Why am I experiencing a phobia of emotions

Disgust: When aversion becomes extreme

Disgust is learned

Disgust is defined as a strong aversion that is often associated with physical symptoms as well. Nausea, sweating, and even fainting can occur with a disgust reaction.

The basis for being disgusted is innate in every person and is closely related to the gagging and vomiting reflexes. The facial expression is also universal: the nose is wrinkled, the upper lip pulled up, the corners of the mouth move downwards.

Charles Darwin saw it as a communicative gesture: it was designed to warn others of potential dangers. In the brain, the disgust reflex is created in the limbic system, where emotions and urges are processed.

The disgust reaction itself is not an innate instinct, it is learned. Babies and toddlers have no disgust and also put feces or worms in their mouths. It is only when they are two to four years old that they develop a feeling of disgust that is culturally shaped and looks different depending on the society.

However, a common denominator almost worldwide is feces, urine and pus as well as corpses and the sight or smell of spoiled food. A disgust reaction is supposed to reduce the risk of infection and, in extreme cases, use the vomiting reflex to quickly remove possibly or actually spoiled or poisonous food from the body.

Protection against infection

According to a study by the London School of Hygiene and Tropical Medicine, women are more disgusted than men and old people are less disgusted than young.

The explanation of the scientists: Since women usually take care of the offspring, they would have to be even more careful than men when dealing with possible sources of infection. And since people do not or hardly reproduce in old age, the protective function can therefore be shut down again.

The fact that one is less disgusted with the excretions of close relatives, such as the excrement of one's own children, than with the excretions of strangers, should also have to do with the risk of infection, according to the London study.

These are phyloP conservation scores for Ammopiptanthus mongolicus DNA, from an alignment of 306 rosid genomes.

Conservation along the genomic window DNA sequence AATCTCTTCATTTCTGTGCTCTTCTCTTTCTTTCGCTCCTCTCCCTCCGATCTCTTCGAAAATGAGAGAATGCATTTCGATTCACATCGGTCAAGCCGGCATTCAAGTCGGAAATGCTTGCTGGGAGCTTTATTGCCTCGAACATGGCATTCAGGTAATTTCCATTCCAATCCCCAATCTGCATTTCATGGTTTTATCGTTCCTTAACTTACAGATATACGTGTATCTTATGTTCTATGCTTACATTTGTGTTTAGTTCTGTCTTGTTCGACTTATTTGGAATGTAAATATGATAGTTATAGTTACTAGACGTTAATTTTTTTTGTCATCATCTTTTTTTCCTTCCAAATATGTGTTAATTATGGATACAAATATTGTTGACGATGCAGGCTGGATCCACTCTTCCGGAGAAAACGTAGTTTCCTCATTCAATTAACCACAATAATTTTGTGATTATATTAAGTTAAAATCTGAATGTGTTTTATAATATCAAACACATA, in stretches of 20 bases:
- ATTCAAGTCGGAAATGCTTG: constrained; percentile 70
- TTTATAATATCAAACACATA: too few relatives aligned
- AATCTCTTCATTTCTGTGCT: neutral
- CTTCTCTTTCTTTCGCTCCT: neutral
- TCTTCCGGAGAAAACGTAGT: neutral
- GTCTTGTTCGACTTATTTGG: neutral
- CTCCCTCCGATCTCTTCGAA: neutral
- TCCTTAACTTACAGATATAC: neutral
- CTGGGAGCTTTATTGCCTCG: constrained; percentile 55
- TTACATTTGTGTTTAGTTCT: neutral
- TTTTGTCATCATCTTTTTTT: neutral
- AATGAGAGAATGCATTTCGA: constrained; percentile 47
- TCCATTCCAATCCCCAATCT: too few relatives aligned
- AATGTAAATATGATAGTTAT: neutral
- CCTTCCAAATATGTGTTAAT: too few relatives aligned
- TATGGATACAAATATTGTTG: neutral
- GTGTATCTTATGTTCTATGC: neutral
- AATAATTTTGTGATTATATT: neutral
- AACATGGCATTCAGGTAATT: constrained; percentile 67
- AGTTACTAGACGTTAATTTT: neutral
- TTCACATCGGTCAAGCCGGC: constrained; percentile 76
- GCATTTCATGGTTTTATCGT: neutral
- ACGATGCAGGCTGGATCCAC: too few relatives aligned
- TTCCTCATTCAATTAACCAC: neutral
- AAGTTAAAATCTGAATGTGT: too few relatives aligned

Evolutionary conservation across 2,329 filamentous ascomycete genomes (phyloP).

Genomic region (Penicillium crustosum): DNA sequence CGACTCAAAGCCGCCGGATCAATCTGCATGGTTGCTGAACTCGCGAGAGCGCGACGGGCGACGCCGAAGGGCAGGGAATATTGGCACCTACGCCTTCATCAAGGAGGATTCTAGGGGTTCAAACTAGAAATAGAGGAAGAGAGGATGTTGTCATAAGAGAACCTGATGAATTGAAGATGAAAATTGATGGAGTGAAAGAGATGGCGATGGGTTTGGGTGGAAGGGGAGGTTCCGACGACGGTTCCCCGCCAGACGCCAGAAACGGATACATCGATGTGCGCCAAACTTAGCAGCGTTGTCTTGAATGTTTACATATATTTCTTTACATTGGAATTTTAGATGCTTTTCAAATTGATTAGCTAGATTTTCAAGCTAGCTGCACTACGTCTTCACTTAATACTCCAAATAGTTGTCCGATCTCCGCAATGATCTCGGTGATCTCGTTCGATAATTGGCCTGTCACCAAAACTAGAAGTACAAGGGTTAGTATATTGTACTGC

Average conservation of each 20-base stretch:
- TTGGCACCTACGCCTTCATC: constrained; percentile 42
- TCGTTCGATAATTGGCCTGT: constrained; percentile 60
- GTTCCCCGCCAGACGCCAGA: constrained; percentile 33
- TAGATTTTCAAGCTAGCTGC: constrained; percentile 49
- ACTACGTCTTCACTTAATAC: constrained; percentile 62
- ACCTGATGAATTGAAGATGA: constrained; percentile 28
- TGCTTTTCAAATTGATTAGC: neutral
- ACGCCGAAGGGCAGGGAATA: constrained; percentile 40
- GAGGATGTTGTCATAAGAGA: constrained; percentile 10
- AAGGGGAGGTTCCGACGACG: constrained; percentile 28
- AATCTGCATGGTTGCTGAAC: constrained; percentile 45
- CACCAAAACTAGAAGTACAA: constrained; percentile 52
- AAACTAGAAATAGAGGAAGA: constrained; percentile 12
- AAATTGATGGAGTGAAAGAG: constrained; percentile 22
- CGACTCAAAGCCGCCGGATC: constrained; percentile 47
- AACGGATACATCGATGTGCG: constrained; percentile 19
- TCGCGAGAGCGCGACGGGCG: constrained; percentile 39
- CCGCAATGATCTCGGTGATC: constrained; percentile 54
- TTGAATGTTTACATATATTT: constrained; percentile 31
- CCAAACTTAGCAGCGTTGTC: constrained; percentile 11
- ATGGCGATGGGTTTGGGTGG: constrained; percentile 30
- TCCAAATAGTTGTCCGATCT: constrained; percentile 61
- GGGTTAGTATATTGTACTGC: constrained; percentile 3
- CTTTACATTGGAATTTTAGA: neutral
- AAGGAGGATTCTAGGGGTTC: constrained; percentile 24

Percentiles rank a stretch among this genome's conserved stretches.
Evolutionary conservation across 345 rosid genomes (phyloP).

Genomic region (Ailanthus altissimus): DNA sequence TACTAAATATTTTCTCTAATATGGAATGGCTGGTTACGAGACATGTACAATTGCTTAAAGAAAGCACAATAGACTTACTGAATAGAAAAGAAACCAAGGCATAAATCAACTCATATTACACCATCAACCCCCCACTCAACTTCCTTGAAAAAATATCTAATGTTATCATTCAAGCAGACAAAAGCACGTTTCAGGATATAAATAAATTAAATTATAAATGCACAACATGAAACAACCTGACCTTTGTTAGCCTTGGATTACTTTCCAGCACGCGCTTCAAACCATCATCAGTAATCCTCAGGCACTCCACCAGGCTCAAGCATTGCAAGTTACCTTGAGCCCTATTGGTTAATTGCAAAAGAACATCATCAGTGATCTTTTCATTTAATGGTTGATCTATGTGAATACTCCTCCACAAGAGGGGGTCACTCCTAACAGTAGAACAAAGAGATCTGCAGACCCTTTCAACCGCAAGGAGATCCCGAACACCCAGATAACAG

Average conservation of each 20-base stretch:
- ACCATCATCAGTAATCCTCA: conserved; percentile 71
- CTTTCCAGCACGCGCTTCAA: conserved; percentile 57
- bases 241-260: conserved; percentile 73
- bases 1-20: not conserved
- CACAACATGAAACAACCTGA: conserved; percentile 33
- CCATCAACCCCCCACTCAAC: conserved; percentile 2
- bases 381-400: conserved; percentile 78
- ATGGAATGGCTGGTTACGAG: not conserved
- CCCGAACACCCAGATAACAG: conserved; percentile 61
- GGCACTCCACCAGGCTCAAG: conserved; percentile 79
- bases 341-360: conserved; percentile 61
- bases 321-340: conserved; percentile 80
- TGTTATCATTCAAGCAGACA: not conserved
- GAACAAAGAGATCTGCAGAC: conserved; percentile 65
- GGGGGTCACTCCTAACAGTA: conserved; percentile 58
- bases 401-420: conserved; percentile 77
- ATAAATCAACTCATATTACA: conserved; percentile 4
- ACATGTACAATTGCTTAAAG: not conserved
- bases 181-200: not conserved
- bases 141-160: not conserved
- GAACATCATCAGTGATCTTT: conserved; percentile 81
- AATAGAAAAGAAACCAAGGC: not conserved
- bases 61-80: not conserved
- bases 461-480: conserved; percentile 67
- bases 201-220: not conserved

Strangers tend to carry foreign germs, while the body has usually already dealt with the pathogens from its own family.

Inheritance and Conditioning

The fact that some people feel more disgusted than others depends on many factors. The sensitivity to certain disgust triggers is a question of personality and is inherited to a certain extent.

Environmental influences also play a role. The role model function of the parents can play a role here, but also classic conditioning.

A famous example is the "Sauce Béarnaise Syndrome", which the psychologist Martin Seligman observed in himself. After eating a fillet with bearnaise sauce, he vomited.

The reason was not the food, but gastrointestinal flu. Even so, he developed a permanent disgust for the sauce, but not for the meat, which he had eaten with no problems for most of his life.

When food taboos are broken

What you are disgusted with and what you are not disgusted with varies in different cultures. This is particularly evident when it comes to food: in many national or regional kitchens there are dishes that are perceived as disgusting by members of other cultures.

In Sardinia, for example, there is a cheese in which live maggots cavort, while in Sweden the surstromming is a specialty: a fish that has been fermented for months, smells bad and attracts flies.

Disgust can also occur retrospectively: If you serve meat to a European in Vietnam and tell him afterwards that he has just eaten parts of a dog, the dog will likely react with disgust and discomfort.